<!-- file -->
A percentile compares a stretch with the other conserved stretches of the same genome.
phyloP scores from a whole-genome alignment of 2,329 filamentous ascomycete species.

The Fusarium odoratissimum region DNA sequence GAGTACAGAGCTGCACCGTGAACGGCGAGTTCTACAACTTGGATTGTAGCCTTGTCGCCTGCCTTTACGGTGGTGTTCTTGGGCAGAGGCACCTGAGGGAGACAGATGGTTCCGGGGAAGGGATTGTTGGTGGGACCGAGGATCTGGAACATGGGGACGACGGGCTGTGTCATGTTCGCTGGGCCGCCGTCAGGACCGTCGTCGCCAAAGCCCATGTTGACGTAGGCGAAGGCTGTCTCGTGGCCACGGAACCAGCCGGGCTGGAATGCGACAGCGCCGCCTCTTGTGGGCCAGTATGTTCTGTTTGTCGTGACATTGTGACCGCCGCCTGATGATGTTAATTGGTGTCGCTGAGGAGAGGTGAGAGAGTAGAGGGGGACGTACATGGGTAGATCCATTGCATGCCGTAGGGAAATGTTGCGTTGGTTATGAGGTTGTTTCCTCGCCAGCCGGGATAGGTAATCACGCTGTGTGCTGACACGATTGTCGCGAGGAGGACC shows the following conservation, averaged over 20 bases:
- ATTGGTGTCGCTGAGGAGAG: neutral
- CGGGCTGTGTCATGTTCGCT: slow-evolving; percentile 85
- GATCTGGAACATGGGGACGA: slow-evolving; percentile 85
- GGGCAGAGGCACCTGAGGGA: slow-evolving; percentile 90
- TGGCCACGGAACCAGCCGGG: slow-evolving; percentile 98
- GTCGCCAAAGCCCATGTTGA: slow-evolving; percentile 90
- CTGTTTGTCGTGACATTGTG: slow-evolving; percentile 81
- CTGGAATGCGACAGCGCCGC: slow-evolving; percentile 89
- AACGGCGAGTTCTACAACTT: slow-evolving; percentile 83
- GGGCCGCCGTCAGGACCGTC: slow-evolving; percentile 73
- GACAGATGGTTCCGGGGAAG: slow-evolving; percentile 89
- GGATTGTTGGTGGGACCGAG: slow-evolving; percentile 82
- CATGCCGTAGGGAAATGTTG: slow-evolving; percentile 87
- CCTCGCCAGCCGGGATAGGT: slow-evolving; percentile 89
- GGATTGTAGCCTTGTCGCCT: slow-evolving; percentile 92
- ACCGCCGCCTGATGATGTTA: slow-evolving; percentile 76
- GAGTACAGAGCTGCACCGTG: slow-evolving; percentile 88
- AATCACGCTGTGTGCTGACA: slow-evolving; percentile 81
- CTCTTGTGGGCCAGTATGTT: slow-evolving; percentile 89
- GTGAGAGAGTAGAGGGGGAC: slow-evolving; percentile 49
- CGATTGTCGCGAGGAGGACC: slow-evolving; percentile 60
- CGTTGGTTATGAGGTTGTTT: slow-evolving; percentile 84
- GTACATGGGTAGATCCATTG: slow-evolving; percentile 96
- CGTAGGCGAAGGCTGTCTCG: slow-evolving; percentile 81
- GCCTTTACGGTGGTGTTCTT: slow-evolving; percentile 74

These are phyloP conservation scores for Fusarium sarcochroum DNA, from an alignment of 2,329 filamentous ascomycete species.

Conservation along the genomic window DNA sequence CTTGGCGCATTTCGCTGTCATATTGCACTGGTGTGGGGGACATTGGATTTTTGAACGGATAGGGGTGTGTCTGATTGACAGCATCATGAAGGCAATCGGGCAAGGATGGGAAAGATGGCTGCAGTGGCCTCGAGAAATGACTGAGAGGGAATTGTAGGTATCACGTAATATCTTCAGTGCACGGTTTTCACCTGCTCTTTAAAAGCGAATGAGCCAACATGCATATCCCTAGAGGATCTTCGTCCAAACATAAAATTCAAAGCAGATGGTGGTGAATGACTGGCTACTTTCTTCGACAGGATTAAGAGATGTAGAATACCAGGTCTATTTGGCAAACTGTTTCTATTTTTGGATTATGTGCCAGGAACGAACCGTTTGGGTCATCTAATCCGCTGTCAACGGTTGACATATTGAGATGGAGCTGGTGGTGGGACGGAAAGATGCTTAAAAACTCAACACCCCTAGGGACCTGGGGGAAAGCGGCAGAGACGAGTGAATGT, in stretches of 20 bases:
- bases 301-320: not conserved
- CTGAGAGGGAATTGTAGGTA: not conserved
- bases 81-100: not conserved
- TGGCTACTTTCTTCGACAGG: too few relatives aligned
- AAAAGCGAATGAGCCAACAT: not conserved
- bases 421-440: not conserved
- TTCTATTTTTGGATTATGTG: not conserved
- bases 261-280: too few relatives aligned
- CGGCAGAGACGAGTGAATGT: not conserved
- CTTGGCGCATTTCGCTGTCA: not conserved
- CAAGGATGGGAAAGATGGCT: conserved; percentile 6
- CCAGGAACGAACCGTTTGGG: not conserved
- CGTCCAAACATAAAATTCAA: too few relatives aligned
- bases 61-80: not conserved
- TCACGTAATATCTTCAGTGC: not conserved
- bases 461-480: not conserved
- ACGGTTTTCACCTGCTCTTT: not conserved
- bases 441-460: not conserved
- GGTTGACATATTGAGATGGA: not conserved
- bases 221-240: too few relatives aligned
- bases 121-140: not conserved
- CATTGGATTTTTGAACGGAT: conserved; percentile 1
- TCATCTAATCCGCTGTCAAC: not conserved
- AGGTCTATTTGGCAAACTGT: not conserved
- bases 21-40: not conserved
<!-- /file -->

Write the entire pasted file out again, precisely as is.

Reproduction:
A percentile compares a stretch with the other conserved stretches of the same genome.
phyloP scores from a whole-genome alignment of 2,329 filamentous ascomycete species.

The Fusarium odoratissimum region DNA sequence GAGTACAGAGCTGCACCGTGAACGGCGAGTTCTACAACTTGGATTGTAGCCTTGTCGCCTGCCTTTACGGTGGTGTTCTTGGGCAGAGGCACCTGAGGGAGACAGATGGTTCCGGGGAAGGGATTGTTGGTGGGACCGAGGATCTGGAACATGGGGACGACGGGCTGTGTCATGTTCGCTGGGCCGCCGTCAGGACCGTCGTCGCCAAAGCCCATGTTGACGTAGGCGAAGGCTGTCTCGTGGCCACGGAACCAGCCGGGCTGGAATGCGACAGCGCCGCCTCTTGTGGGCCAGTATGTTCTGTTTGTCGTGACATTGTGACCGCCGCCTGATGATGTTAATTGGTGTCGCTGAGGAGAGGTGAGAGAGTAGAGGGGGACGTACATGGGTAGATCCATTGCATGCCGTAGGGAAATGTTGCGTTGGTTATGAGGTTGTTTCCTCGCCAGCCGGGATAGGTAATCACGCTGTGTGCTGACACGATTGTCGCGAGGAGGACC shows the following conservation, averaged over 20 bases:
- ATTGGTGTCGCTGAGGAGAG: neutral
- CGGGCTGTGTCATGTTCGCT: slow-evolving; percentile 85
- GATCTGGAACATGGGGACGA: slow-evolving; percentile 85
- GGGCAGAGGCACCTGAGGGA: slow-evolving; percentile 90
- TGGCCACGGAACCAGCCGGG: slow-evolving; percentile 98
- GTCGCCAAAGCCCATGTTGA: slow-evolving; percentile 90
- CTGTTTGTCGTGACATTGTG: slow-evolving; percentile 81
- CTGGAATGCGACAGCGCCGC: slow-evolving; percentile 89
- AACGGCGAGTTCTACAACTT: slow-evolving; percentile 83
- GGGCCGCCGTCAGGACCGTC: slow-evolving; percentile 73
- GACAGATGGTTCCGGGGAAG: slow-evolving; percentile 89
- GGATTGTTGGTGGGACCGAG: slow-evolving; percentile 82
- CATGCCGTAGGGAAATGTTG: slow-evolving; percentile 87
- CCTCGCCAGCCGGGATAGGT: slow-evolving; percentile 89
- GGATTGTAGCCTTGTCGCCT: slow-evolving; percentile 92
- ACCGCCGCCTGATGATGTTA: slow-evolving; percentile 76
- GAGTACAGAGCTGCACCGTG: slow-evolving; percentile 88
- AATCACGCTGTGTGCTGACA: slow-evolving; percentile 81
- CTCTTGTGGGCCAGTATGTT: slow-evolving; percentile 89
- GTGAGAGAGTAGAGGGGGAC: slow-evolving; percentile 49
- CGATTGTCGCGAGGAGGACC: slow-evolving; percentile 60
- CGTTGGTTATGAGGTTGTTT: slow-evolving; percentile 84
- GTACATGGGTAGATCCATTG: slow-evolving; percentile 96
- CGTAGGCGAAGGCTGTCTCG: slow-evolving; percentile 81
- GCCTTTACGGTGGTGTTCTT: slow-evolving; percentile 74

These are phyloP conservation scores for Fusarium sarcochroum DNA, from an alignment of 2,329 filamentous ascomycete species.

Conservation along the genomic window DNA sequence CTTGGCGCATTTCGCTGTCATATTGCACTGGTGTGGGGGACATTGGATTTTTGAACGGATAGGGGTGTGTCTGATTGACAGCATCATGAAGGCAATCGGGCAAGGATGGGAAAGATGGCTGCAGTGGCCTCGAGAAATGACTGAGAGGGAATTGTAGGTATCACGTAATATCTTCAGTGCACGGTTTTCACCTGCTCTTTAAAAGCGAATGAGCCAACATGCATATCCCTAGAGGATCTTCGTCCAAACATAAAATTCAAAGCAGATGGTGGTGAATGACTGGCTACTTTCTTCGACAGGATTAAGAGATGTAGAATACCAGGTCTATTTGGCAAACTGTTTCTATTTTTGGATTATGTGCCAGGAACGAACCGTTTGGGTCATCTAATCCGCTGTCAACGGTTGACATATTGAGATGGAGCTGGTGGTGGGACGGAAAGATGCTTAAAAACTCAACACCCCTAGGGACCTGGGGGAAAGCGGCAGAGACGAGTGAATGT, in stretches of 20 bases:
- bases 301-320: not conserved
- CTGAGAGGGAATTGTAGGTA: not conserved
- bases 81-100: not conserved
- TGGCTACTTTCTTCGACAGG: too few relatives aligned
- AAAAGCGAATGAGCCAACAT: not conserved
- bases 421-440: not conserved
- TTCTATTTTTGGATTATGTG: not conserved
- bases 261-280: too few relatives aligned
- CGGCAGAGACGAGTGAATGT: not conserved
- CTTGGCGCATTTCGCTGTCA: not conserved
- CAAGGATGGGAAAGATGGCT: conserved; percentile 6
- CCAGGAACGAACCGTTTGGG: not conserved
- CGTCCAAACATAAAATTCAA: too few relatives aligned
- bases 61-80: not conserved
- TCACGTAATATCTTCAGTGC: not conserved
- bases 461-480: not conserved
- ACGGTTTTCACCTGCTCTTT: not conserved
- bases 441-460: not conserved
- GGTTGACATATTGAGATGGA: not conserved
- bases 221-240: too few relatives aligned
- bases 121-140: not conserved
- CATTGGATTTTTGAACGGAT: conserved; percentile 1
- TCATCTAATCCGCTGTCAAC: not conserved
- AGGTCTATTTGGCAAACTGT: not conserved
- bases 21-40: not conserved